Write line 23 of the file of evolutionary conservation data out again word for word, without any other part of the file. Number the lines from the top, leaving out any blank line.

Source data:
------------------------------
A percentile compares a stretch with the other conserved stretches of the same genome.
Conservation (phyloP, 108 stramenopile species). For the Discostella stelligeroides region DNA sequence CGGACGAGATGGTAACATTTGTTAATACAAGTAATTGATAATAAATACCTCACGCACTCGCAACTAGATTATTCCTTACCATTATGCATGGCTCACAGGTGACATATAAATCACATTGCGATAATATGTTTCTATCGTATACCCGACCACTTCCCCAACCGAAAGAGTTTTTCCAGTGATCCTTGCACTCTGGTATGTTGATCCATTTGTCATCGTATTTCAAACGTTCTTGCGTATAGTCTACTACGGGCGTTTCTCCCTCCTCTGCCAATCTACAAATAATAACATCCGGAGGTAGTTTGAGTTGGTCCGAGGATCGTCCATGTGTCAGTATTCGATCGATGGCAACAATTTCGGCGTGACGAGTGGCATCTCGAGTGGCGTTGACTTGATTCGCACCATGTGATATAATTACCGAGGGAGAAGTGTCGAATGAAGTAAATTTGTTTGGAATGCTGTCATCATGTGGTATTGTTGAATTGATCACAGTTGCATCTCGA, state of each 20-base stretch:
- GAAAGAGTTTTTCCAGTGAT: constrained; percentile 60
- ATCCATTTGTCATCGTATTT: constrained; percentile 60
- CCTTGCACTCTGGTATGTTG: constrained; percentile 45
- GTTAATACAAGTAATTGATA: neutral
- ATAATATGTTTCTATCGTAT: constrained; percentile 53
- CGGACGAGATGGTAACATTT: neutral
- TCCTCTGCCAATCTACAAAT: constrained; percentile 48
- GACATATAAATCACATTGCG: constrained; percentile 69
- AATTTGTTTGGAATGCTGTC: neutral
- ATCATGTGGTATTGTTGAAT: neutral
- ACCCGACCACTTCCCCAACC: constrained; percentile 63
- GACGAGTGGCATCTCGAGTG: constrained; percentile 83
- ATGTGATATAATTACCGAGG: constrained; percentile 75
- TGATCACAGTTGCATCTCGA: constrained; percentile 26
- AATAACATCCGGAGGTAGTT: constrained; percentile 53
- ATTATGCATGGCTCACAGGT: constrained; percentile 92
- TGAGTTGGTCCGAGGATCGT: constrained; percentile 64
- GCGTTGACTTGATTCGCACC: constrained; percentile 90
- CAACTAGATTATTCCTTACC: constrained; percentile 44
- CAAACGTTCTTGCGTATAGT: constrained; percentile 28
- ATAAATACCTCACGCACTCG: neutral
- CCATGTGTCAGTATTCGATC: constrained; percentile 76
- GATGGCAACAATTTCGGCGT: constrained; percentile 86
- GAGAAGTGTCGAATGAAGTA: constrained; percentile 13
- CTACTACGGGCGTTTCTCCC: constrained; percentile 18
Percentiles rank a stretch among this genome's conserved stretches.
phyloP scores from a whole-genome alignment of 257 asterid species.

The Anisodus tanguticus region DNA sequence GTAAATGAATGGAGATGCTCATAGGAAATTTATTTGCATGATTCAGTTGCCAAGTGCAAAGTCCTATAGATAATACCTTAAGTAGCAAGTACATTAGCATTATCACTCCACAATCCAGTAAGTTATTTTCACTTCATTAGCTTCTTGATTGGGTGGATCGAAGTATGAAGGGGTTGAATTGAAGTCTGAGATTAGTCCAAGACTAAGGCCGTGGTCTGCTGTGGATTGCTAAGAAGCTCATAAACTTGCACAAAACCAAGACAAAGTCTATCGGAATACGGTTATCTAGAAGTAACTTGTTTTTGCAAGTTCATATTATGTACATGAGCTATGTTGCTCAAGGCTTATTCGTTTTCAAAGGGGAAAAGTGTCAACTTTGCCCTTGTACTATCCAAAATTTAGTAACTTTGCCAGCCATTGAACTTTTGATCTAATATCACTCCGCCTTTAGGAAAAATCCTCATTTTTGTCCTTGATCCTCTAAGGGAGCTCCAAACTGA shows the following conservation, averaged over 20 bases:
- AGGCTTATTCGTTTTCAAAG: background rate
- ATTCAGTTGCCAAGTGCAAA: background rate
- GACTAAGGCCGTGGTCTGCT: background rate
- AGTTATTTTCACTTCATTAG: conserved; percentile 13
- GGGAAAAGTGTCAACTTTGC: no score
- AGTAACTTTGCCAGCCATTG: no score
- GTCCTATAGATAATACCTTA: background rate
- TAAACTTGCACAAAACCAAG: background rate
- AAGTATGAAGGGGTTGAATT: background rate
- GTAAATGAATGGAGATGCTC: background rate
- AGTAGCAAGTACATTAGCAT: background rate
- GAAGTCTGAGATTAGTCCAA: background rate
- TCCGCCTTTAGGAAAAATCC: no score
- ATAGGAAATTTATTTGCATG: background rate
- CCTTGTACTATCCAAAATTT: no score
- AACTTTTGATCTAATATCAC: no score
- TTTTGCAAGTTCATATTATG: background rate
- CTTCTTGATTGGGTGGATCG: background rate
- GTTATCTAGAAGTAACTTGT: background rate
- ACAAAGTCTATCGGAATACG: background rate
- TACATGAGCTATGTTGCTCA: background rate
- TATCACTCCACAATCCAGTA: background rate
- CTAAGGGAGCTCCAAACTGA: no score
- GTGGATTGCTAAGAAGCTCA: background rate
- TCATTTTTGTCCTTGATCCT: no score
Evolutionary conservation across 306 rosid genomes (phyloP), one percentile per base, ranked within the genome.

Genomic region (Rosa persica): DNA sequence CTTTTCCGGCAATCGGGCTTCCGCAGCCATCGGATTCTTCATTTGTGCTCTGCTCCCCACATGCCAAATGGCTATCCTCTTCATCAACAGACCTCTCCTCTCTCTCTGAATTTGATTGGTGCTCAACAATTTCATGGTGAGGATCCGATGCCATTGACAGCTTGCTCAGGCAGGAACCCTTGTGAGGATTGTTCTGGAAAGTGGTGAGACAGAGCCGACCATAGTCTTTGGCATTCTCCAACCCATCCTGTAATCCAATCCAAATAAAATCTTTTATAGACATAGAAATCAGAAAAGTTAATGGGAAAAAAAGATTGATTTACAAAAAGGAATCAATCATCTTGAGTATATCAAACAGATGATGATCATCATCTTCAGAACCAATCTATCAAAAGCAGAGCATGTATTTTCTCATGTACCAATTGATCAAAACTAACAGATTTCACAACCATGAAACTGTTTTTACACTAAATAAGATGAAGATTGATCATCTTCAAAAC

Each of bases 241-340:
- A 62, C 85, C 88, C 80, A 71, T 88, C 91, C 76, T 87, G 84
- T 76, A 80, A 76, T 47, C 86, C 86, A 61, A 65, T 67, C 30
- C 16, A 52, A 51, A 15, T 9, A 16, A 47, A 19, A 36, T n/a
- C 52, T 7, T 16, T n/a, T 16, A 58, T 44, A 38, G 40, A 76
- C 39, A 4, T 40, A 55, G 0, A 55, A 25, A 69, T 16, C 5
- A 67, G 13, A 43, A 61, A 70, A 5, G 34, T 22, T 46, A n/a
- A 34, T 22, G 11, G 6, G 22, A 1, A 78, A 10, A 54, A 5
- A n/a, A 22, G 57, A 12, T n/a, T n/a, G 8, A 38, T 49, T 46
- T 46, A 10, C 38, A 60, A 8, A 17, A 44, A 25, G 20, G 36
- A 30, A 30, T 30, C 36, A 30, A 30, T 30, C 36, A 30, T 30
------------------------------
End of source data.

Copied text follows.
- ATAAATACCTCACGCACTCG: neutral